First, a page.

Alan Cooper, interface design, and complexity

With preferences the primary concern tends to be about how it looks
Written by Paul Murphy, Contributor
I haven't actually counted, but my guess is that about eight out of every ten websites I visit (and yes, I'm radically revising my own for August) are user unfriendly.

Quite aside from the arrogance (or ignorance) of people who rely on things like Frontpage to exclude non Windows users from their sites, every conceivable interface error can be demonstrated simply by typing some randomly chosen words into google and reviewing the first few sites found. In fact, there's a whole genre of completely unusable websites out there you can find with almost any google search - the accumulators or indexers who buy pop-up ads but whose websites are totally unusable garbage collections.

The reason, I think, is generically that the tools determine the outcome - but bear in mind that choosing the right tools is part of the designer's responsibility and that designers are tools from upper management's perspective. In other words getting it right means getting the right skills focused on the problem and leaving both tool and implementation decisions to the people you've put in place to get the job done.

Look at the issue from the perspective of choosing between programming approaches and what you see is a paradigm clash. On the majority side we have the Wintel focus on small screens, user interaction at each step, and the use of user set preferences to deliver the feeling of customizability. On the Unix/Smart display side we have large screens, lots of interface automation, and the use of environment variables to deliver customizability.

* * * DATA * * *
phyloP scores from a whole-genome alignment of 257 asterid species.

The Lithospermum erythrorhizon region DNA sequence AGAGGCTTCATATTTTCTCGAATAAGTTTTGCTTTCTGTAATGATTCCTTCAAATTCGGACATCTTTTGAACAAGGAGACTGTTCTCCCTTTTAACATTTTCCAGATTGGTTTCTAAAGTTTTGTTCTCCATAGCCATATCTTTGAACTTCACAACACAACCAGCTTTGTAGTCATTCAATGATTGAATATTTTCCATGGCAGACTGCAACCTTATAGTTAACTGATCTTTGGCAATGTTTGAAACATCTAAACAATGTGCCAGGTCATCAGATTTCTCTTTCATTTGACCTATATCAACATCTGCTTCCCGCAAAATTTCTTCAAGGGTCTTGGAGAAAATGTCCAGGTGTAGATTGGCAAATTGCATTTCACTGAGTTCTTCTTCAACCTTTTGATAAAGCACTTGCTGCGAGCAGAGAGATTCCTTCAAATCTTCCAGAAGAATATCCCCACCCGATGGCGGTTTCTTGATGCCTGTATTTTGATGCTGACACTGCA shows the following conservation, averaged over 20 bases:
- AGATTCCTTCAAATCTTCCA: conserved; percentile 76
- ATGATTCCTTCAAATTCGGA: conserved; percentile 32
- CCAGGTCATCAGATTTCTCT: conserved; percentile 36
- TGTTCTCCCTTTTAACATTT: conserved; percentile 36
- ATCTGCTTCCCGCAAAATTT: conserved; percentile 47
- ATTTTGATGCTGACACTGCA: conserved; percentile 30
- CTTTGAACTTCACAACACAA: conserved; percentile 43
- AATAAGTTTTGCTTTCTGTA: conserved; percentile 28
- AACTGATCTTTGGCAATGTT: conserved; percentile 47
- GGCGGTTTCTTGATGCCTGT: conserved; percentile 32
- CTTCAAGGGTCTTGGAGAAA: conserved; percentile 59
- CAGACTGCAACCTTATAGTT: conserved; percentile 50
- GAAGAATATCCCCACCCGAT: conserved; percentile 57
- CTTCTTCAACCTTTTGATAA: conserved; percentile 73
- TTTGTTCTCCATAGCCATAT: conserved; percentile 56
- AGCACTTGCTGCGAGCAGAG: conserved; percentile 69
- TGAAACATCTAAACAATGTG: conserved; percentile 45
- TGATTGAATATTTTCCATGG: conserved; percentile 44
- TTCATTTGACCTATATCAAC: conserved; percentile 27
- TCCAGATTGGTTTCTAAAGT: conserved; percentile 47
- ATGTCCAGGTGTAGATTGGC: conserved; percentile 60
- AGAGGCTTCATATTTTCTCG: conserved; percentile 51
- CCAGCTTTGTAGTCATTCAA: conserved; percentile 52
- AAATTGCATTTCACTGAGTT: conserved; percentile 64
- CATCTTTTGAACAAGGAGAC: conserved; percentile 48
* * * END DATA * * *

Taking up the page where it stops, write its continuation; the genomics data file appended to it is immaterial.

The real difference here is between interface design and user interaction design, but the simplest way to get your head around the functional difference from a programmer perspective is to think about testing. Preferences are combinatorial: in Windows an application might have 60 pop-ups, and 20 application wide preference settings each with an average of four settings - i.e. about 58,140 potential interface configurations for each operation.

In the smart display world you might have 60 functions accessed from eight to ten screens and controlled by 20 environment variables, each with a virtually infinite number of possible values. In this case, however, the testing burden grows linearly because defaults are automatically substituted for missing or out of range values, the usage mechanisms can be tested on a stand-alone basis and the database linkages either work, or don't work.

With preferences the primary concern tends to be about how it looks, and how it looks can affect whether it works. With user specific external variables, however, we're primarily concerned with how it works, because if it works at all, it will reliably work for all.

With that in mind I'd like to point you at a fascinating interview between Alan Cooper (goal-directed interaction design) and David Anderson (agile software).

Consider this bit from the opening discussion of programmer motivation:

DJA. So it's not enough for a designer to turn around to a programmer and say "It's cool!"

AC. Right! Cool is not a good design reason.

If you have a good design rationale, if you know that people are going to be searching for information in this place and this is an appropriate way to present choices to them and all other things being equal then presenting it in a cool way - I'm all for it - but there are all sorts of cool things which are cool the first time but the 10th time you use them, you hate them. So what you have to do is to say, "Who is going to use it?", "Is this going to be used by somebody once?" You can do cool stuff in a kiosk that someone is going to walk up to once and use just that once. That's OK.